Abstract Title:

Inhaled essential oil from Chamaecyparis obtuse ameliorates the impairments of cognitive function induced by injection ofβ-amyloid in rats.

Abstract Source:

Pharm Biol. 2012 Jul ;50(7):900-10. Epub 2012 Apr 3. PMID: 22468783

Abstract Author(s):

Donghyuck Bae, Heejin Seol, Ho-Geun Yoon, Ju-Ryun Na, Kyonyeo Oh, Chul Yung Choi, Dong-wook Lee, Woojin Jun, Kwang Youl Lee, Jeongmin Lee, Kwontack Hwang, Yoo-Hyun Lee, Sunoh Kim

Article Affiliation:

Donghyuck Bae


CONTEXT: Chamaecyparis obtusa Sieb.&Zucc., Endlicher (Cupressaceae) forest bathing or aromatherapy has been shown in various studies to have biological functions such as anticancer, antiallergies, antiinflammatory, and antioxidant activity. However, no reports exist on the pharmacological or biological activities of the essential oil of C. obtusa (EOCO) or its effects on central nervous system.

OBJECTIVE: The aggregation and formation ofβ-amyloid peptides (Aβ) into fibrils are central events in the pathogenesis of Alzheimer's disease (AD), and overproduction and aggregation of Aβ into oligomers have been known to trigger neurotoxicity. In this study, we investigated the effects of inhaled EOCO on cognitive function and neuronalapoptosis in rats intrahippocampally injected with Aβ.

MATERIALS AND METHODS: To model AD, 4μg of aggregated Aβ was injected into the hippocampus. To test the effects of EOCO, behavioral performance in the Morris water maze was tested 4 days after injection. After behavioral testing, brain sections were prepared for TTC staining and TUNEL assay.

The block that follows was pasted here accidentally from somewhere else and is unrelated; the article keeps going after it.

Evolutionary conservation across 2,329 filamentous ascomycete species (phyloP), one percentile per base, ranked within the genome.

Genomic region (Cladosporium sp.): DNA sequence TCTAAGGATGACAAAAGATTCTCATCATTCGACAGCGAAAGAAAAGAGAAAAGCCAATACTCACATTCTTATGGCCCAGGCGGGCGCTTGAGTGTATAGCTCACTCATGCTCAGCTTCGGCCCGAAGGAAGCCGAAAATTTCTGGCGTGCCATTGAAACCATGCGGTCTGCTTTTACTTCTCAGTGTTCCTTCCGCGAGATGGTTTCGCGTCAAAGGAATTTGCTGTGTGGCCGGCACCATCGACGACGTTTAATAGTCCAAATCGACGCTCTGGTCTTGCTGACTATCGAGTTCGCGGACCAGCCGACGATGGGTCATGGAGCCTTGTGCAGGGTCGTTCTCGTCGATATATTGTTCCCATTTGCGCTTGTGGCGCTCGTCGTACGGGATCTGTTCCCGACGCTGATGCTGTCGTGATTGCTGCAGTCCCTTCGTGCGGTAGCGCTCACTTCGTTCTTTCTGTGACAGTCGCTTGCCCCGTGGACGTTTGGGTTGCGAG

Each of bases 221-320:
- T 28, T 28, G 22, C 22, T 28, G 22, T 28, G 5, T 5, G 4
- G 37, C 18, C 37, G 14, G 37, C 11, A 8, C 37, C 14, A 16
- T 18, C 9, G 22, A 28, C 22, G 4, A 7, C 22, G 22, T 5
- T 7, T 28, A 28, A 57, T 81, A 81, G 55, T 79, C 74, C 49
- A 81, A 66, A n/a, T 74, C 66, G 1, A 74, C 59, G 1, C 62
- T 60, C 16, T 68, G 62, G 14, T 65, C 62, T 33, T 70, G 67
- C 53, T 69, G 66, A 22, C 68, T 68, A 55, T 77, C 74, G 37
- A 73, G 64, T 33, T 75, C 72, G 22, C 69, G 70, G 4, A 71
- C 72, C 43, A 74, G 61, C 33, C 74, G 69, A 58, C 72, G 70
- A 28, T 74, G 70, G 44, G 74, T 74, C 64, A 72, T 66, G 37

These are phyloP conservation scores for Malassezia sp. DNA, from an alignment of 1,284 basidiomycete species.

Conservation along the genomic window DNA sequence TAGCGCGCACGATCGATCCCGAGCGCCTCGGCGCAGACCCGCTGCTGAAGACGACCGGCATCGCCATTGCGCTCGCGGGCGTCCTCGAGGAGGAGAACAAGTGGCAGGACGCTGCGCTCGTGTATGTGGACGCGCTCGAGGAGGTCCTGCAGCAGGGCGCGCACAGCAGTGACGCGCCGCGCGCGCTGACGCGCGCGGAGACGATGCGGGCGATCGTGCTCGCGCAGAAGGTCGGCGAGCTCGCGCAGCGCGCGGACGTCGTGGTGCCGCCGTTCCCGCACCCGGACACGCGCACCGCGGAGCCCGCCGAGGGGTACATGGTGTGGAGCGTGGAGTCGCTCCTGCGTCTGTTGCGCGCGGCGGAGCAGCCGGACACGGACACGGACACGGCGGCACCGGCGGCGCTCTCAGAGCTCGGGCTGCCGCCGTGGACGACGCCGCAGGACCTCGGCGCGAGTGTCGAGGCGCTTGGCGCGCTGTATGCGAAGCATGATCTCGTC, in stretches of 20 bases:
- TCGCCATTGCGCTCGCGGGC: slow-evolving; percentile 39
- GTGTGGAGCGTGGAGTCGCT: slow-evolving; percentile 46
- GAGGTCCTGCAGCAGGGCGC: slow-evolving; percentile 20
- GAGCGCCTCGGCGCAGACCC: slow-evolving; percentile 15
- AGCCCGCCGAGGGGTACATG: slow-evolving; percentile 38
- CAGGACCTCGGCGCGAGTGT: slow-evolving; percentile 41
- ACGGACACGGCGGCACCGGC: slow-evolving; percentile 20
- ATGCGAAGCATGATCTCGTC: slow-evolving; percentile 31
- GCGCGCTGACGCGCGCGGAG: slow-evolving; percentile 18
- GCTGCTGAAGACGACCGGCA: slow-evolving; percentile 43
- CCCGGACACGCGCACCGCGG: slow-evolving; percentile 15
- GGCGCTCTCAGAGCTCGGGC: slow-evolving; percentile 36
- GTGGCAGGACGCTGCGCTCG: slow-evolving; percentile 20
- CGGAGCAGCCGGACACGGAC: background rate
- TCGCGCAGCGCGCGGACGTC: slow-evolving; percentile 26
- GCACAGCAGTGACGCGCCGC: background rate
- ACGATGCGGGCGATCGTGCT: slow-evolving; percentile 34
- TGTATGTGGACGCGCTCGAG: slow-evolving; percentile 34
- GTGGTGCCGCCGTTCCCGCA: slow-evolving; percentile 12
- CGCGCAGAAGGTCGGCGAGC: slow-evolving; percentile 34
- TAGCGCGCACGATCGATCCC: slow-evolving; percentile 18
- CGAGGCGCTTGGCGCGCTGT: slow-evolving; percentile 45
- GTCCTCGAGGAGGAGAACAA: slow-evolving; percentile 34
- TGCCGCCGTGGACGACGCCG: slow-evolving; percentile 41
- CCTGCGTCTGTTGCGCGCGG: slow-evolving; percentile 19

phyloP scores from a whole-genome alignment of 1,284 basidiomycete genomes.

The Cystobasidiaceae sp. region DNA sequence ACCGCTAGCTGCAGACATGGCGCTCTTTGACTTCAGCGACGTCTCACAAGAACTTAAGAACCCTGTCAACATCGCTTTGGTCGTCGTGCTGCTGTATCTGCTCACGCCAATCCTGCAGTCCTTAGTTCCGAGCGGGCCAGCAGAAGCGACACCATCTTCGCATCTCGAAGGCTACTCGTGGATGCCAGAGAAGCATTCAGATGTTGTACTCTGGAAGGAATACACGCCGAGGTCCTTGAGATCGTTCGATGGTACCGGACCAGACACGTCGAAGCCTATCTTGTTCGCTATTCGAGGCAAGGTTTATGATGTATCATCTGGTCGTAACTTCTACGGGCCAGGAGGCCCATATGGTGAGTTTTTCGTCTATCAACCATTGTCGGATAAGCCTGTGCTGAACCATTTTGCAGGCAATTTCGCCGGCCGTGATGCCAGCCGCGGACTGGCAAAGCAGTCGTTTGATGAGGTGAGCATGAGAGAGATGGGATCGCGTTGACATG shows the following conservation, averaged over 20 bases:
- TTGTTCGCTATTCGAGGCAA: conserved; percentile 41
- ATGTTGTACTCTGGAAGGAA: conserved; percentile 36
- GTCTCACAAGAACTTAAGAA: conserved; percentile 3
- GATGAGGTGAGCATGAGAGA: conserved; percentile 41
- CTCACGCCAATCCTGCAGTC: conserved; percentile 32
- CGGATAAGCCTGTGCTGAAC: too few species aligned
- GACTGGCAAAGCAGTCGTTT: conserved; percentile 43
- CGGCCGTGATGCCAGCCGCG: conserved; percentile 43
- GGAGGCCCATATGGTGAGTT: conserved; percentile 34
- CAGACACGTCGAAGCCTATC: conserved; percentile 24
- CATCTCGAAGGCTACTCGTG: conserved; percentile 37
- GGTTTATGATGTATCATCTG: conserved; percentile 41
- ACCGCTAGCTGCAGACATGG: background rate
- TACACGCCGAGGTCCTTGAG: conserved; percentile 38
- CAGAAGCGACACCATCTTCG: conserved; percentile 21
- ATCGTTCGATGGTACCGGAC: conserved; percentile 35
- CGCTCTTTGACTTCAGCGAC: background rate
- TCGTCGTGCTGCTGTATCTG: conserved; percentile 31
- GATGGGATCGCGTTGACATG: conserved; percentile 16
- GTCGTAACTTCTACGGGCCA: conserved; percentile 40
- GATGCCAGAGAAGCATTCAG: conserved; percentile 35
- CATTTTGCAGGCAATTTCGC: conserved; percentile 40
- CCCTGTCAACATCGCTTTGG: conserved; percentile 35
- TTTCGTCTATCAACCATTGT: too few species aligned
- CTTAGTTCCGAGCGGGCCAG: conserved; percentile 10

RESULTS: Inhaled EOCO protected spatial learning and memory from the impairments induced by Aβ(1-40) injection. In addition, the behavioral deficits accompanying Aβ(1-40)-induced AD were attenuated by inhalation of EOCO. Furthermore, acetylcholinesterase (AChE) activity and neuronal apoptosis were significantly inhibited in rats treated with Aβ(1-40) and EOCO compared to rats treated only with Aβ(1-40).

DISCUSSION AND CONCLUSION: EOCO suppressed both AD-related neuronal cell apoptosis and AD-related dysfunction of the memory system. Thus, the results of this study support EOCO as a candidate drug for the treatment of AD.

Study Type : Animal Study

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Sayer Ji
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